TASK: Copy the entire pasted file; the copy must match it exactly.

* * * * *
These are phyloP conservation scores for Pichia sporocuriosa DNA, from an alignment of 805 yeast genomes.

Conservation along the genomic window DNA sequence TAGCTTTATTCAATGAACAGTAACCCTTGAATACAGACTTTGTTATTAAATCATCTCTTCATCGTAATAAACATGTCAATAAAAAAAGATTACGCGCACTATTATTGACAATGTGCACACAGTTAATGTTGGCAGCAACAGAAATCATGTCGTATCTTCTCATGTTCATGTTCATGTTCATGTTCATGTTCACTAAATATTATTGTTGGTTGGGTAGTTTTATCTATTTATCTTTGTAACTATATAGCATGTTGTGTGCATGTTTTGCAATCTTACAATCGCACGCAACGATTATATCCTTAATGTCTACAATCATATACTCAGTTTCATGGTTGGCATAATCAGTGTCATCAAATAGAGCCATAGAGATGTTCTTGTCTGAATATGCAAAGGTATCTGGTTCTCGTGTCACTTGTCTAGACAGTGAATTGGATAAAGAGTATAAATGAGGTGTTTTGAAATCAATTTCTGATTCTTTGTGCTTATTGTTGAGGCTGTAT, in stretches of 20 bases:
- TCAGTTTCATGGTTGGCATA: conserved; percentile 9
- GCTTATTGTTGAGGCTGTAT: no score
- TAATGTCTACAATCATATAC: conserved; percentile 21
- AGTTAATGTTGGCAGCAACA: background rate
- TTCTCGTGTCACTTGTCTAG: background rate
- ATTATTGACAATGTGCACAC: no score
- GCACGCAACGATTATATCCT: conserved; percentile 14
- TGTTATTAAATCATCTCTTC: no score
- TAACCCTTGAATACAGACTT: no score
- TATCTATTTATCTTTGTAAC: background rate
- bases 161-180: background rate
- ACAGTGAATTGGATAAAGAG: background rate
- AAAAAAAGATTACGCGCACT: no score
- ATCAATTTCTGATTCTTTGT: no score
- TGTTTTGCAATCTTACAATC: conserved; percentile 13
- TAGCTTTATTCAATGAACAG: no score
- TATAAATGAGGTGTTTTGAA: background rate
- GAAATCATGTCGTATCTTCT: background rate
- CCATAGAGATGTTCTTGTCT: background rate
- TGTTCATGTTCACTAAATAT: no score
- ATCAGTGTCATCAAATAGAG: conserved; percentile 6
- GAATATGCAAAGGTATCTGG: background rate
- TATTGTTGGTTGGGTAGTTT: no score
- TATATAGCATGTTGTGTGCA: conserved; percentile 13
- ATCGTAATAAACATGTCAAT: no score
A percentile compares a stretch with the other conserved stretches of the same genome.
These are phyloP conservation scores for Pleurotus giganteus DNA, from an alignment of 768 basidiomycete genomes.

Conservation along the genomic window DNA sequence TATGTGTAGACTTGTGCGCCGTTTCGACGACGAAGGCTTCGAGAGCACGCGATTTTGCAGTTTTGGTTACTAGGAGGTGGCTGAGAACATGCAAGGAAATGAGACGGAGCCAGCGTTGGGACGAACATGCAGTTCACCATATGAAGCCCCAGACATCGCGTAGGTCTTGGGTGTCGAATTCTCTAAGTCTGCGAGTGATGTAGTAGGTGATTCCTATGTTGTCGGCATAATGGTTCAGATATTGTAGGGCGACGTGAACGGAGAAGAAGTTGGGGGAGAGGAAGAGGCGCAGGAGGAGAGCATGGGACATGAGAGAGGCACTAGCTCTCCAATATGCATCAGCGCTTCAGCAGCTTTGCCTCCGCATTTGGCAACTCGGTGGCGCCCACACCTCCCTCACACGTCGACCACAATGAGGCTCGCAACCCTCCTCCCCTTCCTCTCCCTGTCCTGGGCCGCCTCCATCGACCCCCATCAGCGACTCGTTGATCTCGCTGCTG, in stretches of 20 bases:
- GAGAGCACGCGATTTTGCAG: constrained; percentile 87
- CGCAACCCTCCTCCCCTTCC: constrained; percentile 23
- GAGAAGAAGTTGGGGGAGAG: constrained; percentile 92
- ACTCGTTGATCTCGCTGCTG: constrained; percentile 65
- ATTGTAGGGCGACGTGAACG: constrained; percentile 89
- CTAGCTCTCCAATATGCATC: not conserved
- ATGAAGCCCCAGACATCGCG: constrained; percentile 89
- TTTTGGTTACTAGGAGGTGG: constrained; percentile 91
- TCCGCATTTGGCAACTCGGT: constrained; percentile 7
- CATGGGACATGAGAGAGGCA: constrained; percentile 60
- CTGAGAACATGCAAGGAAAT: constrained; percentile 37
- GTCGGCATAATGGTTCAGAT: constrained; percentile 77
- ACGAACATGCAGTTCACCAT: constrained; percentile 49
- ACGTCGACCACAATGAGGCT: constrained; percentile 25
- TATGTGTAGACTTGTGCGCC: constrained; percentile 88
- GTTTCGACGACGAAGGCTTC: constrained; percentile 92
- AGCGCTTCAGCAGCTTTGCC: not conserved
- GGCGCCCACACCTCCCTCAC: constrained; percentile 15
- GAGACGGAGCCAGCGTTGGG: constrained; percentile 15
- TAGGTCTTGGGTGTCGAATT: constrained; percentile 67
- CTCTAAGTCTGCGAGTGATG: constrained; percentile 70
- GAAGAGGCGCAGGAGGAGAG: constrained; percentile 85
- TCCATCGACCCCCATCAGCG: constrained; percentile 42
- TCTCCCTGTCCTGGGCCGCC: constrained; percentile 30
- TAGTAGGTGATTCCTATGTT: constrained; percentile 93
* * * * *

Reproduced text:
These are phyloP conservation scores for Pichia sporocuriosa DNA, from an alignment of 805 yeast genomes.

Conservation along the genomic window DNA sequence TAGCTTTATTCAATGAACAGTAACCCTTGAATACAGACTTTGTTATTAAATCATCTCTTCATCGTAATAAACATGTCAATAAAAAAAGATTACGCGCACTATTATTGACAATGTGCACACAGTTAATGTTGGCAGCAACAGAAATCATGTCGTATCTTCTCATGTTCATGTTCATGTTCATGTTCATGTTCACTAAATATTATTGTTGGTTGGGTAGTTTTATCTATTTATCTTTGTAACTATATAGCATGTTGTGTGCATGTTTTGCAATCTTACAATCGCACGCAACGATTATATCCTTAATGTCTACAATCATATACTCAGTTTCATGGTTGGCATAATCAGTGTCATCAAATAGAGCCATAGAGATGTTCTTGTCTGAATATGCAAAGGTATCTGGTTCTCGTGTCACTTGTCTAGACAGTGAATTGGATAAAGAGTATAAATGAGGTGTTTTGAAATCAATTTCTGATTCTTTGTGCTTATTGTTGAGGCTGTAT, in stretches of 20 bases:
- TCAGTTTCATGGTTGGCATA: conserved; percentile 9
- GCTTATTGTTGAGGCTGTAT: no score
- TAATGTCTACAATCATATAC: conserved; percentile 21
- AGTTAATGTTGGCAGCAACA: background rate
- TTCTCGTGTCACTTGTCTAG: background rate
- ATTATTGACAATGTGCACAC: no score
- GCACGCAACGATTATATCCT: conserved; percentile 14
- TGTTATTAAATCATCTCTTC: no score
- TAACCCTTGAATACAGACTT: no score
- TATCTATTTATCTTTGTAAC: background rate
- bases 161-180: background rate
- ACAGTGAATTGGATAAAGAG: background rate
- AAAAAAAGATTACGCGCACT: no score
- ATCAATTTCTGATTCTTTGT: no score
- TGTTTTGCAATCTTACAATC: conserved; percentile 13
- TAGCTTTATTCAATGAACAG: no score
- TATAAATGAGGTGTTTTGAA: background rate
- GAAATCATGTCGTATCTTCT: background rate
- CCATAGAGATGTTCTTGTCT: background rate
- TGTTCATGTTCACTAAATAT: no score
- ATCAGTGTCATCAAATAGAG: conserved; percentile 6
- GAATATGCAAAGGTATCTGG: background rate
- TATTGTTGGTTGGGTAGTTT: no score
- TATATAGCATGTTGTGTGCA: conserved; percentile 13
- ATCGTAATAAACATGTCAAT: no score
A percentile compares a stretch with the other conserved stretches of the same genome.
These are phyloP conservation scores for Pleurotus giganteus DNA, from an alignment of 768 basidiomycete genomes.

Conservation along the genomic window DNA sequence TATGTGTAGACTTGTGCGCCGTTTCGACGACGAAGGCTTCGAGAGCACGCGATTTTGCAGTTTTGGTTACTAGGAGGTGGCTGAGAACATGCAAGGAAATGAGACGGAGCCAGCGTTGGGACGAACATGCAGTTCACCATATGAAGCCCCAGACATCGCGTAGGTCTTGGGTGTCGAATTCTCTAAGTCTGCGAGTGATGTAGTAGGTGATTCCTATGTTGTCGGCATAATGGTTCAGATATTGTAGGGCGACGTGAACGGAGAAGAAGTTGGGGGAGAGGAAGAGGCGCAGGAGGAGAGCATGGGACATGAGAGAGGCACTAGCTCTCCAATATGCATCAGCGCTTCAGCAGCTTTGCCTCCGCATTTGGCAACTCGGTGGCGCCCACACCTCCCTCACACGTCGACCACAATGAGGCTCGCAACCCTCCTCCCCTTCCTCTCCCTGTCCTGGGCCGCCTCCATCGACCCCCATCAGCGACTCGTTGATCTCGCTGCTG, in stretches of 20 bases:
- GAGAGCACGCGATTTTGCAG: constrained; percentile 87
- CGCAACCCTCCTCCCCTTCC: constrained; percentile 23
- GAGAAGAAGTTGGGGGAGAG: constrained; percentile 92
- ACTCGTTGATCTCGCTGCTG: constrained; percentile 65
- ATTGTAGGGCGACGTGAACG: constrained; percentile 89
- CTAGCTCTCCAATATGCATC: not conserved
- ATGAAGCCCCAGACATCGCG: constrained; percentile 89
- TTTTGGTTACTAGGAGGTGG: constrained; percentile 91
- TCCGCATTTGGCAACTCGGT: constrained; percentile 7
- CATGGGACATGAGAGAGGCA: constrained; percentile 60
- CTGAGAACATGCAAGGAAAT: constrained; percentile 37
- GTCGGCATAATGGTTCAGAT: constrained; percentile 77
- ACGAACATGCAGTTCACCAT: constrained; percentile 49
- ACGTCGACCACAATGAGGCT: constrained; percentile 25
- TATGTGTAGACTTGTGCGCC: constrained; percentile 88
- GTTTCGACGACGAAGGCTTC: constrained; percentile 92
- AGCGCTTCAGCAGCTTTGCC: not conserved
- GGCGCCCACACCTCCCTCAC: constrained; percentile 15
- GAGACGGAGCCAGCGTTGGG: constrained; percentile 15
- TAGGTCTTGGGTGTCGAATT: constrained; percentile 67
- CTCTAAGTCTGCGAGTGATG: constrained; percentile 70
- GAAGAGGCGCAGGAGGAGAG: constrained; percentile 85
- TCCATCGACCCCCATCAGCG: constrained; percentile 42
- TCTCCCTGTCCTGGGCCGCC: constrained; percentile 30
- TAGTAGGTGATTCCTATGTT: constrained; percentile 93